Data from: Predatory birds and ants partition caterpillar prey by body size and diet breadth
Singer, Michael S. et al. (2018), Data from: Predatory birds and ants partition caterpillar prey by body size and diet breadth, Dryad, Dataset, https://doi.org/10.5061/dryad.9k6g8
1.The effects of predator assemblages on herbivores are predicted to depend critically on predator-predator interactions and the extent to which predators partition prey resources. The role of prey heterogeneity in generating such multiple predator effects has received limited attention.
2.Vertebrate and arthropod insectivores constitute two co-dominant predatory taxa in many ecosystems, and the emergent properties of their joint effects on insect herbivores inform theory on multiple predator effects as well as biological control of insect herbivores.
3.Here we use a large-scale factorial manipulation to assess the extent to which birds and ants engage in antagonistic predator-predator interactions and the consequences of heterogeneity in herbivore body size and diet breadth (i.e. the diversity of host plants used) for prey partitioning. We excluded birds and reduced ant density (by 60%) in the canopies of eight northeastern USA deciduous tree species during two consecutive years and measured the community composition and traits of lepidopteran larvae (caterpillars).
4.Birds did not affect ant density, implying limited intraguild predation between these taxa in this system. Birds preyed selectively upon large-bodied caterpillars (reducing mean caterpillar length by 12%) and ants preyed selectively upon small-bodied caterpillars (increasing mean caterpillar length by 6%). Birds and ants also partitioned caterpillar prey by diet breadth. Birds reduced the frequency dietary generalist caterpillars by 24% while ants had no effect. In contrast, ants reduced the frequency of dietary specialists by 20% while birds had no effect, but these effects were non-additive; under bird exclusion, ants had no detectable effect, while in the presence of birds they reduced the frequency of specialists by 40%. As a likely result of prey partitioning by body size and diet breadth, the combined effects of birds and ants on total caterpillar density were additive, with birds and ants reducing caterpillar density by 44% and 20%, respectively.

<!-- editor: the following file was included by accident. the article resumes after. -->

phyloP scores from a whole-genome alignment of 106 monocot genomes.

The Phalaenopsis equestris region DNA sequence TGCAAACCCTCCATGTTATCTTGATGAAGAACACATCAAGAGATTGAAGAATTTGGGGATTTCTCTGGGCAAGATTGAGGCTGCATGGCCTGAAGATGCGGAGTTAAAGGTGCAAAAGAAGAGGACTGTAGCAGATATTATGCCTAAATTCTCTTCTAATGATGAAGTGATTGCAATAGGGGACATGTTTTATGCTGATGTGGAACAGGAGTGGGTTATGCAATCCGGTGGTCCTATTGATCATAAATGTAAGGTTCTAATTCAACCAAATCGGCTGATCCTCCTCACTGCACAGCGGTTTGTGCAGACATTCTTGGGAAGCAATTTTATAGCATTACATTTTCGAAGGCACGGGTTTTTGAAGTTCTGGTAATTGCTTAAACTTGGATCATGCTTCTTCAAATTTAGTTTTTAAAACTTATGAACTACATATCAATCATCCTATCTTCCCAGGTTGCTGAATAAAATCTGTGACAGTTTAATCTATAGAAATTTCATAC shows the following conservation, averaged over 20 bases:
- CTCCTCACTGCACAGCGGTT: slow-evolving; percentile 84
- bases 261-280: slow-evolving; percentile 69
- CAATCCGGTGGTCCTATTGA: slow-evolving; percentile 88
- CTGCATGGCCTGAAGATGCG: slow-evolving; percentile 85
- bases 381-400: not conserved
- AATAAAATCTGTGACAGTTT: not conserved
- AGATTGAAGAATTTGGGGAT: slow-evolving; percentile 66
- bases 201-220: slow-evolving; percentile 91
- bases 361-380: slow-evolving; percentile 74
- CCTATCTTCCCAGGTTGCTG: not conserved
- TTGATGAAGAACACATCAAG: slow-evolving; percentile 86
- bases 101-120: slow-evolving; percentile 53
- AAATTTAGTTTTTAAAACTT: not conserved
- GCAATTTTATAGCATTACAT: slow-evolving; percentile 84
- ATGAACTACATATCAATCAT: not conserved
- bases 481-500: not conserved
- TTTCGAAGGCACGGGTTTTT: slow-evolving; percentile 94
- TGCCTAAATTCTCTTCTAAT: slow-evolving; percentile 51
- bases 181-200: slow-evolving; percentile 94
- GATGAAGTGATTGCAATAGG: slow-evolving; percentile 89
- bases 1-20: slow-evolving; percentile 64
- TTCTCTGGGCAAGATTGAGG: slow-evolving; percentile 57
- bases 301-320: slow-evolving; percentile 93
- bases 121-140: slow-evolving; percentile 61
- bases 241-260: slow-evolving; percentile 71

5.These results show evidence for the role of prey heterogeneity in driving functional complementarity among predators and enhanced top-down control. Heterogeneity in herbivore body size and diet breadth, as well as other prey traits, may represent key predictors of the strength of top-down control from predator communities.
National Science Foundation, Award: DEB-0919178, DEB-1120794